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How to keep up project team motivation during an economic recession

Paul Naybour Paul Naybour

Published: 13th October 2011

Growing concerns about our current economic state are causing a large number of people to feel insecure about their employment status. It seems that job security is no longer a guarantee and this can cause even the most confident and qualified employee to lose these motivation. Lack of morale can negatively impact your team and infect your group like a disease. As a project manager, you may be faced with one of the biggest challenges of your career during these types of transition, especially with employees who anticipate the end of a project.

There are several ways to ensure that your unit will continue to perform their duties effectively while you remain their advocate. Remember, they will more than likely turn to you first for advice or reassurance and you want to be able to assist them. Start observing your team on a regular basis. If you are approached by one of your team members or you begin to notice their spirits getting low, follow these tips to begin an open dialogue. You just might be able to avert a bad situation by convincing them to take another approach.
1. Set the proper expectations for your team members so they know exactly what will happen at the end of the project.
You should explain all of the particulars involved including what type of support, if any, will be given to anyone who decides to leave the organization. Be clear and concise with your answers and if possible, provide continuous updates that include timelines. You want your team to have a full understanding of the parameters.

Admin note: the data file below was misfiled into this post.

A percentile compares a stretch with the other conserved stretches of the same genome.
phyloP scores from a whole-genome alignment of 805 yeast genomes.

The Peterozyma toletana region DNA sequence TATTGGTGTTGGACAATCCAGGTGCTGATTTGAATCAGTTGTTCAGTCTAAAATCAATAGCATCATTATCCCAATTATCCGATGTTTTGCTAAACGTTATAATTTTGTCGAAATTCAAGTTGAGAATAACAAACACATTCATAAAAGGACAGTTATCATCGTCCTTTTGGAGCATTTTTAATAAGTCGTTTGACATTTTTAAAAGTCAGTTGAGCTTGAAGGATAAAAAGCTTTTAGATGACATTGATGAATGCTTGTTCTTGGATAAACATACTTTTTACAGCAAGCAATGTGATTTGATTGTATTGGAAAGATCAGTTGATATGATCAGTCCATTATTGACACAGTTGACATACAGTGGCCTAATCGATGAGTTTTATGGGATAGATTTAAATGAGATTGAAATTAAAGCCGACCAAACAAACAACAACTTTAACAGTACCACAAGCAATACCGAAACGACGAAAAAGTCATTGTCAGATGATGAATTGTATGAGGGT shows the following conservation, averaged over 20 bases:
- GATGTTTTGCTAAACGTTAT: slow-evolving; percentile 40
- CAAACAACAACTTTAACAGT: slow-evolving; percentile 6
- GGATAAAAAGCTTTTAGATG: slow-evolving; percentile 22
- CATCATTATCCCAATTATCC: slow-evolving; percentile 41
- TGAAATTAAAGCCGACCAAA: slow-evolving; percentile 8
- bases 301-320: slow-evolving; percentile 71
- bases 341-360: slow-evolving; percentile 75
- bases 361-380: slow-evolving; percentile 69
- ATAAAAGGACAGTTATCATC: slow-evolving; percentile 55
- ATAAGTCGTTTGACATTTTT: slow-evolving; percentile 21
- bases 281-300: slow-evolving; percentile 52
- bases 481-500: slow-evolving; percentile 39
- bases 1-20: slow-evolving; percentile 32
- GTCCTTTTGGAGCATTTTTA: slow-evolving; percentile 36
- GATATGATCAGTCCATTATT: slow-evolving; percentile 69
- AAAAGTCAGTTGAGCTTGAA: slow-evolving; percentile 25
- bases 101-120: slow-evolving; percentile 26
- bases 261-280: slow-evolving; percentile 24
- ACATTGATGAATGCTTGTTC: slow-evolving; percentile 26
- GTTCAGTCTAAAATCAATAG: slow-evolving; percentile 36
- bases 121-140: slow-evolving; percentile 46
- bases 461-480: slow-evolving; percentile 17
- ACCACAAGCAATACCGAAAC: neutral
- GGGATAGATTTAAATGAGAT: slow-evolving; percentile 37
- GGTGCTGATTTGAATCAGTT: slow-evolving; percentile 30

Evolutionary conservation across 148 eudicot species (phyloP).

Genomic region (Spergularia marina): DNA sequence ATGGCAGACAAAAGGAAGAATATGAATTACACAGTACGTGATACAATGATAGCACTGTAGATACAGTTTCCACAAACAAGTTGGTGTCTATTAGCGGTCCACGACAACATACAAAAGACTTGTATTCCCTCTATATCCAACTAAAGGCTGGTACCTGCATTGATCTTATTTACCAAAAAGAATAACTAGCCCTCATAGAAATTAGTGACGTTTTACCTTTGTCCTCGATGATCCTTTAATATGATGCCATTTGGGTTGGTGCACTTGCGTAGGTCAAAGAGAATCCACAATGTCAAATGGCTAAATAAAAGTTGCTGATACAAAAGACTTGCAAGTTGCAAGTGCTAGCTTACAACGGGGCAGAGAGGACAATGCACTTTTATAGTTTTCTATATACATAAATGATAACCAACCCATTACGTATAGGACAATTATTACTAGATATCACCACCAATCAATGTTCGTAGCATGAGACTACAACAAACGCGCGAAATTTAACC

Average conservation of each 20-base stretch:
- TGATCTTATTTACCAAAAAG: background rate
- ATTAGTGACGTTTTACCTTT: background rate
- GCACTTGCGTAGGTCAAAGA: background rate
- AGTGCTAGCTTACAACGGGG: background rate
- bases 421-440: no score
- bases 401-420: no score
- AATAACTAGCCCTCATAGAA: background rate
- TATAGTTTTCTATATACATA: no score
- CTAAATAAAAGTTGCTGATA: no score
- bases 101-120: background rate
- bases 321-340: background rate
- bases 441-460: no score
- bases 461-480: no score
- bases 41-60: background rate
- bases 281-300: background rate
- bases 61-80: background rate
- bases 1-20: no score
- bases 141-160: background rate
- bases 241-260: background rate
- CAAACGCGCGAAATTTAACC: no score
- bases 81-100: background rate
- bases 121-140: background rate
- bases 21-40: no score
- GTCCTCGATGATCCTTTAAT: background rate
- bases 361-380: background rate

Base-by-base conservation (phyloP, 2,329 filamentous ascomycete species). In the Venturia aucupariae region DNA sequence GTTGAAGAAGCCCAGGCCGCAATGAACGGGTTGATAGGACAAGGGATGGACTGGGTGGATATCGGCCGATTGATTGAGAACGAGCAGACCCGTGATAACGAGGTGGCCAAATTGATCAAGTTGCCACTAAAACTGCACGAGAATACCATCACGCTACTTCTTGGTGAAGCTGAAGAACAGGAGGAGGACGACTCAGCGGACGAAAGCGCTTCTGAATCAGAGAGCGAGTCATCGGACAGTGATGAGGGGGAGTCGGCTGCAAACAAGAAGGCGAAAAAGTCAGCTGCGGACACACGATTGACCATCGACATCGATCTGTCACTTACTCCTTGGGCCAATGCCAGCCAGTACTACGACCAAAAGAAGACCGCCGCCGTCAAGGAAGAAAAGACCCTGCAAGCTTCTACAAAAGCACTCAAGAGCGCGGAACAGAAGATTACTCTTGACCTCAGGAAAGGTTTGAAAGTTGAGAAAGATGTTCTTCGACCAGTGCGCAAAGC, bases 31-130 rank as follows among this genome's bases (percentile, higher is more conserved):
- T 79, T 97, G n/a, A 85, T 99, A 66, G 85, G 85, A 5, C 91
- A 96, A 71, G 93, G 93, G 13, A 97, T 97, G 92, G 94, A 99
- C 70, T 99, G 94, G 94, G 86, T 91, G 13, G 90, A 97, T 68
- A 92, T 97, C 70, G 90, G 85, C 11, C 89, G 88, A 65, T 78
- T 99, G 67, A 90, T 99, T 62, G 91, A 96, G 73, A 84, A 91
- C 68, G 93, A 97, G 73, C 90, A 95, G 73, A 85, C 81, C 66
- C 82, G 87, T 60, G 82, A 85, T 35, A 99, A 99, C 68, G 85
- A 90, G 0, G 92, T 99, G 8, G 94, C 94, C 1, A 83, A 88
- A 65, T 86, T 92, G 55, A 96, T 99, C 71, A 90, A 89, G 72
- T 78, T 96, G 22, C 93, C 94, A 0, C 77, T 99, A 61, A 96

2. Encourage developing new skills and talents.
While working on the project, encourage your team members to inquire about other opportunities that may be available. Have your team member focus only on positive attributes and help them identify their best assets. Once complete, advise them to focus on improvement in these areas. When an employee possesses a strong work ethic and an eagerness to learn, they are more apt to worry less about the unknown and place all of their concentration on the current task at hand. If things to do come to an end, you team member will have learned valuable skills that will help propel them to the next level.
3. Maintain team motivation at the close of a project by offering monetary compensation.
If some team members are beginning to voice their concerns regarding their financial situation they may jump ship early. You need this project to be completed on time and accurately. Now is the time to show them the money. Financial incentives to keep your team member for the duration of the project is very common. The unfortunate reality is once most projects enter the last phase or few final weeks, some employees will begin to seek out other opportunities. To avoid this problem, it would be prudent for you to work up an incentive program of some type to keep them around.
4. Meet with your team to discuss networking ideas.
This is a great way to keep in touch with co-workers to discuss employment opportunities. Have you ever heard that old saying, “It’s not what you know, but who you know?” While that may not be 100 percent true, there is a bit of reality based in that saying. So, while you are with your group start up a network among you and begin exchanging professional information. You will see how motivated your team can really be when they are talking about positive future endeavors.
Project managers have a very difficult job. Ultimately, they are responsible for selecting team members who will complete their duties and see them through to the end. They must handle every aspect of the project and ensure that they retain the same diligence as they did when the project began.

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